Syria and the French Mandate also observed that discontent with French colonial rule in Syria increased among Muslims in Syria after French authorities transferred “the Syrian section of the Muslim-owned Hejaz Railway to a French railroad company in 1924” because the Hejaz Railway had been “the only railway in Syria not built and owned by Europeans.” In addition, because “the French treated Syria as an imperialist possession to be exploited in the `old’ colonial manner” and “their economic policies” just “promoted French economic interests,” in 1924 “in Aleppo…a French group received the electricity and tramways concession” and were “guaranteed revenues of 8 percent of the invested capital” by French authorities, according to the same book.

So when the nationalist Syrian People’s Party--that the formerly jailed and exiled Iron-Hand Society leader Shahbandar now led--called for a protest in Damascus against the visit of Lord Balfour (the UK imperialist politician whose declaration during World War I had expressed UK government support for the Zionist movement’s establishment of settlements in UK imperialist-controlled Palestine during the 1920s) on Apr. 8, 1925, according to Syria and The French Mandate, the following happened:

“Huge demonstrations in the town were organized against him. Some 10,000 protesters, including hundreds of high school students, gathered at the Umayyad Mosque. While police and gendarmes tried to break up the crowd, Balfour made a hurried exodus to Beirut, escorted by French troops and airplanes. Twenty-six casualties were reported.”


By June 1925, “some 1,000 persons in Damascus” had joined the secular nationalist People’s Party that Dr. Shahbandar led; although, “in spite of its popular support” the urban-based People’s Party was still “essentially an elitist organization” controlled by absentee Syrian landowners, Syrian merchants and Syrian intellectuals, according to the same book. But even without the Damascus-based elitist People’s Party having any organized link to the mass of Syrians who lived in rural areas, French imperialist rule was so unpopular in Syria that in the Summer of 1925 another revolt of people in Syria against the military occupation of their country by French imperialist troops erupted.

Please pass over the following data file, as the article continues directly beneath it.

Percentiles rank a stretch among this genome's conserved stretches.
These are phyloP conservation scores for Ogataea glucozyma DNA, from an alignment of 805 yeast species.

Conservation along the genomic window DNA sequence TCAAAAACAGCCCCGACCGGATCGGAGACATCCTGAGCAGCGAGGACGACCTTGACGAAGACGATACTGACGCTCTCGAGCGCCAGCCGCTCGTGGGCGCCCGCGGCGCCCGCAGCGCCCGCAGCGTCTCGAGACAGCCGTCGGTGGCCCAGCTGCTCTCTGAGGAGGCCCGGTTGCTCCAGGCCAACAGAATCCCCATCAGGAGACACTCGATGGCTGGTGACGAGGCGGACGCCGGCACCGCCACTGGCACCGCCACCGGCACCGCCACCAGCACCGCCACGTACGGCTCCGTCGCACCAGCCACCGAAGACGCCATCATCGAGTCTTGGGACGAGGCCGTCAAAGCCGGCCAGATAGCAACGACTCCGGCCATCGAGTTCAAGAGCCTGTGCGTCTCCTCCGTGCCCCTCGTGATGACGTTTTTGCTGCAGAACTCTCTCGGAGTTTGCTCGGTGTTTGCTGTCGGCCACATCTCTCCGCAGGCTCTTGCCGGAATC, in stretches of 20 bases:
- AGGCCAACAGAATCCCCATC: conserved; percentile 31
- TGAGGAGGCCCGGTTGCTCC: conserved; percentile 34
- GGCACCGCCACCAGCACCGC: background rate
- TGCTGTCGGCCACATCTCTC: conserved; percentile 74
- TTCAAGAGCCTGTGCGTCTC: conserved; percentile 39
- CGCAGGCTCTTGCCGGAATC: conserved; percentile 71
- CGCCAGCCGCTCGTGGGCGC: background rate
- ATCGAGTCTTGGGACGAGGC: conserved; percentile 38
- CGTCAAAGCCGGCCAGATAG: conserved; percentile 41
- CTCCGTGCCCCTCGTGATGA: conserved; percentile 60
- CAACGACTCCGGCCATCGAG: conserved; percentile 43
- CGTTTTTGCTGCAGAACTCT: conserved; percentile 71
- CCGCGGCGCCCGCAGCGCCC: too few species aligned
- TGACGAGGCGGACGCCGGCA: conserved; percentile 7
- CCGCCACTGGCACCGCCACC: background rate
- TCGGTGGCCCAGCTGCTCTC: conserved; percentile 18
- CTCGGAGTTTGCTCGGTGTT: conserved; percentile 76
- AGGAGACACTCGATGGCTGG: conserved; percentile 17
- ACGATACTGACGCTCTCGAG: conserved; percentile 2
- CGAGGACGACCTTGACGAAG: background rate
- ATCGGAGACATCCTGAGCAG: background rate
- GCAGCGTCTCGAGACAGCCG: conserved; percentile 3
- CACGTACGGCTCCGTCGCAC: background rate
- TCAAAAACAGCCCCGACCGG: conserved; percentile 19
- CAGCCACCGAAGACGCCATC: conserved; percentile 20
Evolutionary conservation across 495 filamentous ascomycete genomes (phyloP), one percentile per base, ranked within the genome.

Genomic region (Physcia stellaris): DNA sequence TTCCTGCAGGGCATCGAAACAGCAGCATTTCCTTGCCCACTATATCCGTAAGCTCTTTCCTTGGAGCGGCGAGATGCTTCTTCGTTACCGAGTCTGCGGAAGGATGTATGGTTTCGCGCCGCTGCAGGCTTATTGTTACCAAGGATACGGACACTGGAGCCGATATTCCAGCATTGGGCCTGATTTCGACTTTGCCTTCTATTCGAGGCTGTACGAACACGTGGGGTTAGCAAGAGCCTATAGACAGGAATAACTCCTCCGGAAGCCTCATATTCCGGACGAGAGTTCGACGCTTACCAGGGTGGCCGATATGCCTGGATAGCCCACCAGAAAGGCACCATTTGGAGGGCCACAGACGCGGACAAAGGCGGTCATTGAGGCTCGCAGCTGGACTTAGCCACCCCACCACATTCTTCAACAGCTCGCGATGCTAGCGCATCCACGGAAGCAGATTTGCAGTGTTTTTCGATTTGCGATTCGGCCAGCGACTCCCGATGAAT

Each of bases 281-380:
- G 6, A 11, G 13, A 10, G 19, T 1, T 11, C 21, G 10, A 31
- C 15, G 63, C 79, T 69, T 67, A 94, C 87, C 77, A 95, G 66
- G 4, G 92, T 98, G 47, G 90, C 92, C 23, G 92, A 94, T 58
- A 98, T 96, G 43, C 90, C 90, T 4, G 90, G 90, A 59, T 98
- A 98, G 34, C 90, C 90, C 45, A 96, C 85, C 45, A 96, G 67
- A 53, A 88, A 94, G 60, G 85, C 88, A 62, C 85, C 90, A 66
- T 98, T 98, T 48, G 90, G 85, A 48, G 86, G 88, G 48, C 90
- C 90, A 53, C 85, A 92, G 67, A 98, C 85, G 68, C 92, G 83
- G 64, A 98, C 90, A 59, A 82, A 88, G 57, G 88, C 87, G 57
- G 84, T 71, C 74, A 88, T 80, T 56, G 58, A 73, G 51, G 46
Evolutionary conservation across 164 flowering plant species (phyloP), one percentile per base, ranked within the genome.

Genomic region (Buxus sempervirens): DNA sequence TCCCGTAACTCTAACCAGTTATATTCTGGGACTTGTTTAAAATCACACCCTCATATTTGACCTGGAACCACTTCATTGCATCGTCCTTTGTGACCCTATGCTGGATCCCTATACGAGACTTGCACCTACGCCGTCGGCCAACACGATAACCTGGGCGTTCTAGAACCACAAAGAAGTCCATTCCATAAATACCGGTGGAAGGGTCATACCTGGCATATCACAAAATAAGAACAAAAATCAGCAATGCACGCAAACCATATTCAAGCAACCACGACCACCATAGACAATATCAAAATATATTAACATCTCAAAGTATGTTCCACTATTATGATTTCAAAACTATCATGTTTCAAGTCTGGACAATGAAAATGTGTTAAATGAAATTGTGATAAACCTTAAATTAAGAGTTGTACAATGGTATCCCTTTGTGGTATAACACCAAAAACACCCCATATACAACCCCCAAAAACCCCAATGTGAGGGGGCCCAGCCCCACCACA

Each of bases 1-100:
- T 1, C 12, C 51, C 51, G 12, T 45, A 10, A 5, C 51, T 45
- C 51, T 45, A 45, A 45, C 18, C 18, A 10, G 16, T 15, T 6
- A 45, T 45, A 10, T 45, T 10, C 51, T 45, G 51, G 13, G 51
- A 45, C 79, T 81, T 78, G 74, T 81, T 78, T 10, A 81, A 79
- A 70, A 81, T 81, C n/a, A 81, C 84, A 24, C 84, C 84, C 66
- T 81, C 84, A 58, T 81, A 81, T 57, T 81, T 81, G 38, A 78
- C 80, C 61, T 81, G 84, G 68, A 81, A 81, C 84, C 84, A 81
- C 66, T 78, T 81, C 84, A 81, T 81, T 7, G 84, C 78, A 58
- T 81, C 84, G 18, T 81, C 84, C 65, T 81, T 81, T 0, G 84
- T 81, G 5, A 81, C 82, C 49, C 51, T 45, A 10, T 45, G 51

(end of part 6) 

Monday, November 17, 2014

A People's History of Syria--Part 5: 1921 to 1922 Period


Ironically, most of the 70,000 troops that the French imperialist government utilized in the early 1920s to block Syrian national liberation and independence after World War I, were from other nations that the French imperialist government had previously formally colonized. As Philip Khoury’s Syria and the French Mandate noted:

“…French colonies supplied the bulk of men in French uniform [in occupying Syria]: North African, Madagascan, and Senegalese, commanded by French officers…While Frenchmen in uniform maintained a low profile in the town, Black Africans and Moroccan Arabs were called upon to maintain order.

“The size of the Armee du Levent was at first enormous. At the end of 1921 it stood at 70,000 men…” 

In addition, “the French established a Syrian Legion (Troupes Speciales) recruited almost exclusively from the local population, which became the embryo of a national army,” according to Syria and the French Mandate; and “by 1924, the Legion included some 6,500 men commanded by 137 French and 48 native officers.”